The decade-long court battles that pitted Ecuador versus Chevron due to oil contamination allegations seemed far from over.
Ecuador has the third-largest oil reserves in South America and is the smallest oil producing member of the Organisation of Petroleum Exporting Countries. According to the data from the United States Energy Information Agency, the country has 8.8 billion barrels of proven crude oil reserves as of January 2015. Most of the oil reserves of the country are in the Oriente Basin—an area located within the Amazon.
Oil exploration in Ecuador began in 1964. The United States-based Texaco Petroleum Company focused their attention on the northeastern part of the country. This eventually led to the discovery of the Lago Agrio Oil Field near the city of Nueva Loja in the province of Sucumbios.
The Agrio Oil Field proved to be profitable. Over a period of 20 years, Texaco was able to extract 1.7 billion barrels of oil that amounted to $25 billion in profit.
But there was a downside to the fledging oil industry in Ecuador. Several nonprofit organisations and local citizen have expressed concerns over the alleged unlawful and unethical practices of Texaco beginning early 1990s. Drilling activities from 1964 to 1990 were accordingly accompanied with deliberate dumping of more than 18 billion tons of toxic water that spilled in bodies of water. The company also allegedly discarded hazardous waste in hundreds of open pits within the Amazon forest. These concerns marked the beginning of a series of oil contamination lawsuits that pitted Ecuador versus Chevron.
Texaco handed the oil fields to the national oil company EP Petroecuador in 1992. The following year, American lawyer Steven Donzinger filed a 30,000-member class-action lawsuit in New York. His lawsuit represented the indigenous people of Ecuador supposedly affected by the environmental travesties of Texaco. The Ecuador government agreed to release the American oil company from legal responsibilities in 1995 in exchange for a cleanup operation.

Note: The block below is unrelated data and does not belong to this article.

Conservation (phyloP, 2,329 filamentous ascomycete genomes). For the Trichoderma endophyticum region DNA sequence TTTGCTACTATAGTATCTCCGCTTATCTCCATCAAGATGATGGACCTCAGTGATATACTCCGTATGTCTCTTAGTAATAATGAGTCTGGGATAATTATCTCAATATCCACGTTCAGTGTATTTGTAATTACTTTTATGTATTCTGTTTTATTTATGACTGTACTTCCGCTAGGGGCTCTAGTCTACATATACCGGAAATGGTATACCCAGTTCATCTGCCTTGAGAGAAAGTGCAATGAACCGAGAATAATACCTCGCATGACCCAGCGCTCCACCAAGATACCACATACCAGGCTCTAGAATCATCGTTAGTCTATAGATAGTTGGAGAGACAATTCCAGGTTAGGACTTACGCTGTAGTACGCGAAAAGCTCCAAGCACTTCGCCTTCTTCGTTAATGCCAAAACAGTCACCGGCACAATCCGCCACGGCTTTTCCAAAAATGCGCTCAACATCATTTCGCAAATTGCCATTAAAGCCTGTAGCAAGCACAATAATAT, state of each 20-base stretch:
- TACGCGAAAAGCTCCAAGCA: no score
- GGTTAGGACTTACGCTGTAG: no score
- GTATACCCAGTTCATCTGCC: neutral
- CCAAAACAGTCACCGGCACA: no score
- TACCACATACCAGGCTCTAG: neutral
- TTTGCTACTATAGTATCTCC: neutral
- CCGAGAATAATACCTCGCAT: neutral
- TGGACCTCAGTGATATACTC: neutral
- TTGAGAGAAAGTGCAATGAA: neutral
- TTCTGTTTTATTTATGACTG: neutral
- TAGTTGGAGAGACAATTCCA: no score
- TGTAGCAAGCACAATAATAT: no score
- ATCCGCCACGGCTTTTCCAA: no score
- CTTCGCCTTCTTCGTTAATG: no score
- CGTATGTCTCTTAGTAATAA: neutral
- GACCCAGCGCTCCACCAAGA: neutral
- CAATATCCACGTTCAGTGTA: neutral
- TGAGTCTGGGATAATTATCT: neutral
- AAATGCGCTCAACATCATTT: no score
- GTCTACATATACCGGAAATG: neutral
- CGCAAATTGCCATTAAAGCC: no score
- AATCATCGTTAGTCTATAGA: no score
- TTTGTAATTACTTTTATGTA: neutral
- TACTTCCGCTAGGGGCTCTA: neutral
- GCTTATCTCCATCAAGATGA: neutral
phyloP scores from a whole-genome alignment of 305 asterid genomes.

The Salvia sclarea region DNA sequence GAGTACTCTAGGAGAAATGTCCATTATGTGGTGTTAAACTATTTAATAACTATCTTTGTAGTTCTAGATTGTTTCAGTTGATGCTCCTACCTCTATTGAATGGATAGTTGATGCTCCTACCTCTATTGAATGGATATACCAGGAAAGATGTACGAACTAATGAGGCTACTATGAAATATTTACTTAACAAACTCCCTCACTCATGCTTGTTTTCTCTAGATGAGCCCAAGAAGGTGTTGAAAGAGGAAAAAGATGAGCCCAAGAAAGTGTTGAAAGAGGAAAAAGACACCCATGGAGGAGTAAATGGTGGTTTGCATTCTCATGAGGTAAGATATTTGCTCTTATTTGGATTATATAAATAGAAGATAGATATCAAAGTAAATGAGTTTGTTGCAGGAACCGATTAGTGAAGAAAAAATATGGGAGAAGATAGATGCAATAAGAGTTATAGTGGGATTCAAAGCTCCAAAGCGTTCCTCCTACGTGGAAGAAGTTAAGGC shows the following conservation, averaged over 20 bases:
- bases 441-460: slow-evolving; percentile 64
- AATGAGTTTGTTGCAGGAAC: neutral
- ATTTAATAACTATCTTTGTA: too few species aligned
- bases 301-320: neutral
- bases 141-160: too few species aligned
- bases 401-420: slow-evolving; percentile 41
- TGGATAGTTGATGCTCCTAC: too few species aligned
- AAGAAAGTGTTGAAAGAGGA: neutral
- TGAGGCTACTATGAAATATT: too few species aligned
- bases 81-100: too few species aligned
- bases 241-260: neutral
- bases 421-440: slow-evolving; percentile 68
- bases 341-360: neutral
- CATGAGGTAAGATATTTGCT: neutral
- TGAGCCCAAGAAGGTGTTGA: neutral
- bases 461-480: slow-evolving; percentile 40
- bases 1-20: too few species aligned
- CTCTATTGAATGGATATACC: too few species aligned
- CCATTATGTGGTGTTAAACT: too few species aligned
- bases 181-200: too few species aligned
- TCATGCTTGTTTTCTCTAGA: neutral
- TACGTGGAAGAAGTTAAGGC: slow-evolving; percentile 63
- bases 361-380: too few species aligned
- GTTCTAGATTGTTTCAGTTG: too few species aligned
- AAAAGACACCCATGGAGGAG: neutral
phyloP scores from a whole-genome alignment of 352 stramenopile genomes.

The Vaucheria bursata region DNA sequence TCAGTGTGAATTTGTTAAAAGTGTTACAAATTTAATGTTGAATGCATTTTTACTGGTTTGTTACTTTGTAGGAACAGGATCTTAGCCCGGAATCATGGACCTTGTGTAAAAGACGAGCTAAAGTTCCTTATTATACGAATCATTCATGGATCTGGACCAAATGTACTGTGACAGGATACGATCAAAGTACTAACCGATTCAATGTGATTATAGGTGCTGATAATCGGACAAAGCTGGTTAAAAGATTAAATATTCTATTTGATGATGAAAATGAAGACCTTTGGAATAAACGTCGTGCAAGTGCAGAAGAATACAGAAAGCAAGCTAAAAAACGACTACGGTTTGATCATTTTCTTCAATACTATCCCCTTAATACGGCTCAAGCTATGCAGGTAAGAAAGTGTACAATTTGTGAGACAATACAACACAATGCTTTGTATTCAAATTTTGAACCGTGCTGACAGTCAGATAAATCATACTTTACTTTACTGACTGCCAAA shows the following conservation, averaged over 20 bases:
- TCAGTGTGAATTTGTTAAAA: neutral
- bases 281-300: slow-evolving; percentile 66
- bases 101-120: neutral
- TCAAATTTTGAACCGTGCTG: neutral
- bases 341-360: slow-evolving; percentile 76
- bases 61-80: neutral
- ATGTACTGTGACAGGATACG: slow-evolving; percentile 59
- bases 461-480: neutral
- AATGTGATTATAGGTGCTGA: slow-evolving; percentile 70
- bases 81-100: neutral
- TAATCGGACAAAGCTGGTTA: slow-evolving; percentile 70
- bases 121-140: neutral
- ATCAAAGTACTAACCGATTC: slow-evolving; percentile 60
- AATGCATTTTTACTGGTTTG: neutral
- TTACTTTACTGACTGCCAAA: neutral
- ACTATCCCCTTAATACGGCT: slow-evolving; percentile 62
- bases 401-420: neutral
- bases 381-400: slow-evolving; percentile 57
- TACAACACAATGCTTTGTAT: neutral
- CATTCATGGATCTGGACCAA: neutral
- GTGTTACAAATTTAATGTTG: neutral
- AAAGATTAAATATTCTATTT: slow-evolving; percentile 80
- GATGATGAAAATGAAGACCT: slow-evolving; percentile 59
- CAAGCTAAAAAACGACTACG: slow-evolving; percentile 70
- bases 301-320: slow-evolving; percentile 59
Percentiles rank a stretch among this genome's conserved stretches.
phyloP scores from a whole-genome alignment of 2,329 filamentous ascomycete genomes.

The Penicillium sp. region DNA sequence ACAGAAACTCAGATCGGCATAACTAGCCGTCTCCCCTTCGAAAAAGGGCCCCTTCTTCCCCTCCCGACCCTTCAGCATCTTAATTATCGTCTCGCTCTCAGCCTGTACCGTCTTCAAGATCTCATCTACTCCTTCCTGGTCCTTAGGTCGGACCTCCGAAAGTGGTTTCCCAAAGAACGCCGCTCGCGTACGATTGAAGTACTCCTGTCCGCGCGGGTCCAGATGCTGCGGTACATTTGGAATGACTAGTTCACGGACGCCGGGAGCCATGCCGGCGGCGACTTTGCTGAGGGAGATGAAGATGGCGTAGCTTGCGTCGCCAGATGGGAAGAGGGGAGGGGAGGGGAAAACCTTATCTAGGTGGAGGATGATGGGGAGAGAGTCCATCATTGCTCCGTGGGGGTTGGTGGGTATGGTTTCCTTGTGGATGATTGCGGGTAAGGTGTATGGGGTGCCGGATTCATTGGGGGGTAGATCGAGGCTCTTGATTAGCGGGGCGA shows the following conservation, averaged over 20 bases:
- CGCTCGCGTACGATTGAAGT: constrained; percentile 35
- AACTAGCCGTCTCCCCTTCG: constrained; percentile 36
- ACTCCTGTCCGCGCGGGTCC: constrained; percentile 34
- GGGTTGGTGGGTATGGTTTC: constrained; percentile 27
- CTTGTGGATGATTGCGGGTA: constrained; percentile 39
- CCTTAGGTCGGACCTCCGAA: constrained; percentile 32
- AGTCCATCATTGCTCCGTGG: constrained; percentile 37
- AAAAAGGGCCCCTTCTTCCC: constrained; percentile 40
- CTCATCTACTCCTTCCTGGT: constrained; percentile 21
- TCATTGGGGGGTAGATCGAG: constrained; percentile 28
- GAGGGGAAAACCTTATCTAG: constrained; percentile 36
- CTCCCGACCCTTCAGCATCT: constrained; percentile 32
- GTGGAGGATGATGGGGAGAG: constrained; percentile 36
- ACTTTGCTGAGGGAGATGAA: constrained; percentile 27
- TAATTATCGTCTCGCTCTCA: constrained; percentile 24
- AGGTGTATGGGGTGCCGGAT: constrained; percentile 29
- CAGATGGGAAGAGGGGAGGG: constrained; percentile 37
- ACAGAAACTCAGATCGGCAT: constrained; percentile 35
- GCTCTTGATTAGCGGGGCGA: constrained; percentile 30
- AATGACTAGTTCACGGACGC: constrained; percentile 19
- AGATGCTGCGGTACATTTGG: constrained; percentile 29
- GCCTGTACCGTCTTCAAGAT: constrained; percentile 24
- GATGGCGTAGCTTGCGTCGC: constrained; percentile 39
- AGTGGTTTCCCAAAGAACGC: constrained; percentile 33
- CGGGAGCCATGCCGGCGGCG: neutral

The American court dismissed the case filed by Donzinger for improper venue in 2011. This ruling was tantamount to the non-recognition of foreign judgments for environmental injury in the U.S.
Texaco merged with Chevron Corporation in 2001. Now absorbing all the issues and scandals associated with the operation of Texaco in Ecuador, Chevron accused critics for targeting them for mere extortion and financial gains. In addition, the oil company argued that Petroecuador and the Ecuador government should be held accountable for the damage and cleanup. They further contended that much of the present damage came from activities that transpired after Texaco turned over the oil fields to Petroecuador.
Blocked from pursuing case against Chevron in American courts, plaintiffs sued the oil company in Ecuadorian court for $6 billion in 2003. The American oil company argued that there was no point for another lawsuit because the Ecuador government had release it from legal responsibilities following a series of cleanup operations. Furthermore, studies from the company revealed the levels of chemicals in the soil and water were negligible. There was even no solid evidence implicating Texaco for health hazards allegedly caused by its previous operation.
An Ecuadorian judge in 2011 discarded the arguments made by Chevron and handed down a landmark ruling. The court ratified the ruling in 2013. The Ecuador Supreme Court ordered the US company to pay $9 billion—one of the largest environmental awards in history.